Federal housing officials have accused Facebook of allowing housing discrimination on its platform, the latest fallout from a saga that began with a 2016 investigation into the social media giant’s advertising arm.

The U.S. Department of Housing and Urban Development filed a formal complaint against the social network this week, claiming Facebook allows landlords and home sellers to hide housing ads from people based on their race, color, religion, sex, familial status, national origin, disability and zip code. Such behavior allows landlords and home sellers to limit housing options for those groups under the guise of targeted advertising, according to the HUD complaint.

“The Fair Housing Act prohibits housing discrimination including those who might limit or deny housing options with a click of a mouse,” Anna María Farías, HUD’s assistant secretary for fair housing and equal opportunity, wrote in a Friday news release. “When Facebook uses the vast amount of personal data it collects to help advertisers to discriminate, it’s the same as slamming the door in someone’s face.”

Facebook will respond to the complaint in court, and will continue working with HUD to address the concerns, a company representative wrote in an emailed statement.

“There is no place for discrimination on Facebook; it’s strictly prohibited in our policies,” the representative wrote. “Over the past year we’ve strengthened our systems to further protect against misuse.”

Advertisers have the option to prevent Facebook users from seeing housing ads if they have expressed interest in accessibility issues, including assistance dogs, mobility scooters and deaf culture; have young children or have expressed interest in family issues including child care or parenting; expressed interest in geographic regions including Latin America, Southeast Asia, Honduras or Somalia; or have expressed interest in religions such as Sikhism, Hinduism or the Bible, according to the HUD complaint. Facebook also allows advertisers to draw a “red line” around zip codes, and hide housing ads from users who live within the line, according to the complaint.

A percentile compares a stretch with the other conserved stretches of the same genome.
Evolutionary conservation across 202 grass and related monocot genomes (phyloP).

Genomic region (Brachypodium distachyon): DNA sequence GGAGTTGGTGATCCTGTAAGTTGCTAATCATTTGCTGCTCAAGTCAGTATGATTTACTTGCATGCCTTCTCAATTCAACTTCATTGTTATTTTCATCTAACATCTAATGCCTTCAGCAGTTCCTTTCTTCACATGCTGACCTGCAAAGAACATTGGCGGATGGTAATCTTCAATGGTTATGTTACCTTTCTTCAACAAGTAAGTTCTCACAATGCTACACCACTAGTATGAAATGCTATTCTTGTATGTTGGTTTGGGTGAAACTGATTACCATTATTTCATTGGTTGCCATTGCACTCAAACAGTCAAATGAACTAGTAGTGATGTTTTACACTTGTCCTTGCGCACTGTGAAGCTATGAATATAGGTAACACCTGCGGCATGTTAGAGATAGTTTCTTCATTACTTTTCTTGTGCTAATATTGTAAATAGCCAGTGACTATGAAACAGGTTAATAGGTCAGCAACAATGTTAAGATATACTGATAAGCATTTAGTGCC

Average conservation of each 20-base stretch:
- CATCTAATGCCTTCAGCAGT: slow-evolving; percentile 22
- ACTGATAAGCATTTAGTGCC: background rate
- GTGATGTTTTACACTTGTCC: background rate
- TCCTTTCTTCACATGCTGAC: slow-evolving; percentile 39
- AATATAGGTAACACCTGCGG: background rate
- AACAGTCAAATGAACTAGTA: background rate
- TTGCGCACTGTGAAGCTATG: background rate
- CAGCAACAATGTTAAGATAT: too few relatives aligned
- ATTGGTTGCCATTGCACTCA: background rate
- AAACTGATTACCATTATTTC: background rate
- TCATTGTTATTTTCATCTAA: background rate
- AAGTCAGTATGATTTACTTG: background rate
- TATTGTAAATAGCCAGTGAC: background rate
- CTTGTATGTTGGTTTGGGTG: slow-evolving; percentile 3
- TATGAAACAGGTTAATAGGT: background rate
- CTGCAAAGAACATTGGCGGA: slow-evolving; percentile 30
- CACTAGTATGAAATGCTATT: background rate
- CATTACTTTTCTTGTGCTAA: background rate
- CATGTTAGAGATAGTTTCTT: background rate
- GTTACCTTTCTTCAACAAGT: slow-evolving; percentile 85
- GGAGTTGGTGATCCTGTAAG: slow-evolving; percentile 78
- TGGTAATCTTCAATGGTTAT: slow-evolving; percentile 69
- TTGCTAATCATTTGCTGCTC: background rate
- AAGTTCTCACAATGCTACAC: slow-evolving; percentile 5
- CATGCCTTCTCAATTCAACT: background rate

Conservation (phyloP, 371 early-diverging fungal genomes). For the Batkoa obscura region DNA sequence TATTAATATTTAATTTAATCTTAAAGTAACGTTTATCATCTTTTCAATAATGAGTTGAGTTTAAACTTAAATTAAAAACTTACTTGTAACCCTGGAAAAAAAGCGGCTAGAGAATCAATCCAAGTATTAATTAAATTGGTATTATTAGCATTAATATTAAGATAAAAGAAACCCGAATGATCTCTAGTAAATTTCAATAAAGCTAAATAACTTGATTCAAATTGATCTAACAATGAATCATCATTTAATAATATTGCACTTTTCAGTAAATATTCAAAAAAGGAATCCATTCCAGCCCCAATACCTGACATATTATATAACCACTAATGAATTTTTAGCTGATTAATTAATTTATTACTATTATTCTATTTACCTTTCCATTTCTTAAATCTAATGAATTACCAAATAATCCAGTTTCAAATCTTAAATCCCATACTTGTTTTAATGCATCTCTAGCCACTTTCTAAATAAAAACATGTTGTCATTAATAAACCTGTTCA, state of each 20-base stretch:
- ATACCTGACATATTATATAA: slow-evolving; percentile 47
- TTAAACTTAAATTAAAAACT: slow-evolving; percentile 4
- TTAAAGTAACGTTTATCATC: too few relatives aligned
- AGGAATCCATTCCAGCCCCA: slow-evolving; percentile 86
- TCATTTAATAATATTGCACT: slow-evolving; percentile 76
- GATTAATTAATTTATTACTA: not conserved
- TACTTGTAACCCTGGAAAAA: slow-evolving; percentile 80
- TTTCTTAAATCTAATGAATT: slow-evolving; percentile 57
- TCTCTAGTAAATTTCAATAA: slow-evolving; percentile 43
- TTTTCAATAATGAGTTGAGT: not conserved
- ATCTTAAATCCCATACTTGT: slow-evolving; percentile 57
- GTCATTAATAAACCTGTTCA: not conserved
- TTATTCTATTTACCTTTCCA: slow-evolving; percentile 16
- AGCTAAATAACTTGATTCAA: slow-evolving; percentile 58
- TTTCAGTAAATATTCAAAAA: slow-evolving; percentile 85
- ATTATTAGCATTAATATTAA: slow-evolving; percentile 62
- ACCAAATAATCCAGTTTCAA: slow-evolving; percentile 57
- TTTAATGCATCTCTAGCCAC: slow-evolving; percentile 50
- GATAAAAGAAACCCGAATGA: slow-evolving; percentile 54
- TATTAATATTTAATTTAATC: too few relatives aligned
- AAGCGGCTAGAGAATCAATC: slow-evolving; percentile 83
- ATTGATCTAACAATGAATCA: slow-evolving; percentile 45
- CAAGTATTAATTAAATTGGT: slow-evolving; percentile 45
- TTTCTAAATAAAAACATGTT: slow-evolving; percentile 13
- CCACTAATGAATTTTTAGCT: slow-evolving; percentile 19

The complaint follows a 2016 investigation by nonprofit site ProPublica that found Facebook allowed advertisers to exclude groups based on their “ethnic affinities.” The news organization purchased a housing ad on Facebook’s platform that excluded people who had African American, Asian American or Hispanic ethnic affinities.

The month after that investigation was published, a Facebook executive announced the company was building new tools to detect and automatically disable ethnic affinity marketing for housing, employment or credit ads. But in November, more than a year after its initial investigation, ProPublica found Facebook still allowed advertisers to hide housing ads from users based on those affinities.

Facebook’s advertising issues highlight a broader, growing problem in the tech industry, said Samuel Woolley, research director of the Digital Intelligence Lab at Institute for the Future, a Palo Alto-based organization that publishes a toolkit intended to get tech innovators to think about the ethical implications of their products. Social media companies including Facebook, Twitter and YouTube have faced recent accusations that they fail to adequately police their platforms for misleading or harmful content.

“Often times technologists and engineers build products with the bottom line in mind, they build products with quick turn around in mind,” Woolley said. “But it’s become really clear that social media companies have not in the past built products with society in mind, and with ethics in mind.”